Many Hong Kong parents let their children wear special lenses to help correct eye defects such as nearsightedness, but recent studies show there is a high risk that the children could develop keratitis or inflammation of the cornea as a result, Apple Daily reported Wednesday.
More popularly known as OK lenses, the special contact lenses are worn at night to put pressure on the cornea to help correct the eye defect and allow users not to use corrective glasses at daytime. A study published last week by the Hong Kong Polytechnic University showed that wearing the special lenses could help a child’s myopia or nearsightedness from getting worse.
But another study this week by the Department of Ophthalmology and Visual Sciences at the Chinese University of Hong Kong showed that 40 percent of children taken to hospital for keratitis over the past 10 years were wearing the special contact lenses to correct eye defects.
The risk of children developing keratitis by wearing OK lenses is five times greater than those not wearing them, the newspaper quoted the study as saying.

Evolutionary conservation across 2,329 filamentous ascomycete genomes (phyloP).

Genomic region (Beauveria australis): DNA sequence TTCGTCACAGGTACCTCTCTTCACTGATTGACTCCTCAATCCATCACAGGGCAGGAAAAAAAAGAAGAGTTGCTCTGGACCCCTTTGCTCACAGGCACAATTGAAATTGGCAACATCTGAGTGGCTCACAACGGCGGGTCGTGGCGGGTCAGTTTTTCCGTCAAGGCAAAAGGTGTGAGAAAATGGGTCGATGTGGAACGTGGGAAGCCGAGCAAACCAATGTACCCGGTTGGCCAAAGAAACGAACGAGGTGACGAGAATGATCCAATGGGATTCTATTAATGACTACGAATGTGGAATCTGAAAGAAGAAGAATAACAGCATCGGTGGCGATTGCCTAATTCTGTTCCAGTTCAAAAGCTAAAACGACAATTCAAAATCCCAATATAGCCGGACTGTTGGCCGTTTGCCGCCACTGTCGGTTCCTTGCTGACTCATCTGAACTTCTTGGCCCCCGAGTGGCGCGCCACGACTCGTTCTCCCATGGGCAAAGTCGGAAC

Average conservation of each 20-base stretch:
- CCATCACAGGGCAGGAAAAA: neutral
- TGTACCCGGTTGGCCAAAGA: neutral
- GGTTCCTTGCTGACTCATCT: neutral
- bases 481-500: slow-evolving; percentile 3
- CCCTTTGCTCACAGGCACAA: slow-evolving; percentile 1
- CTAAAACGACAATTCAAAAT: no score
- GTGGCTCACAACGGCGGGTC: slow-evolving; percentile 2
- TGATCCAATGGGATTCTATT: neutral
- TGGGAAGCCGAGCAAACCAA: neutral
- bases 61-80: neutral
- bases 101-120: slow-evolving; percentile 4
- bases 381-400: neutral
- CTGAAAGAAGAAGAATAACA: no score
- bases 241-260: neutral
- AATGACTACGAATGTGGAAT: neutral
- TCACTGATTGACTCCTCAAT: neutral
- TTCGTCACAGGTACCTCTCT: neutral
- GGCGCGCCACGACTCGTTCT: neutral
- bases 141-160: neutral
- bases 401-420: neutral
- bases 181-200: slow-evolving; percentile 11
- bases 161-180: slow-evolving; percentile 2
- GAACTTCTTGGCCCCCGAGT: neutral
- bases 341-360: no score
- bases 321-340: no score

Around half of the children under 12 years old in Hong Kong, or about 400,000, are nearsighted, but using OK lenses may do more harm than good.
A child’s cornea could be left with permanent scars after the treatment, also known as orthokeratology or corneal refractive therapy, and those who have keratitis could recover only 70 percent of their original sight, the newspaper said, citing data from the city’s ophthalmic hospital.
Young Alvin Lerrmann, honorary clinical associate professor at the CUHK’s ophthalmology department, said the actual number of children suffering from keratitis by wearing OK lenses may be far more than the study shows as many of them may not have sought treatment in government hospitals or may have gone to private clinics.
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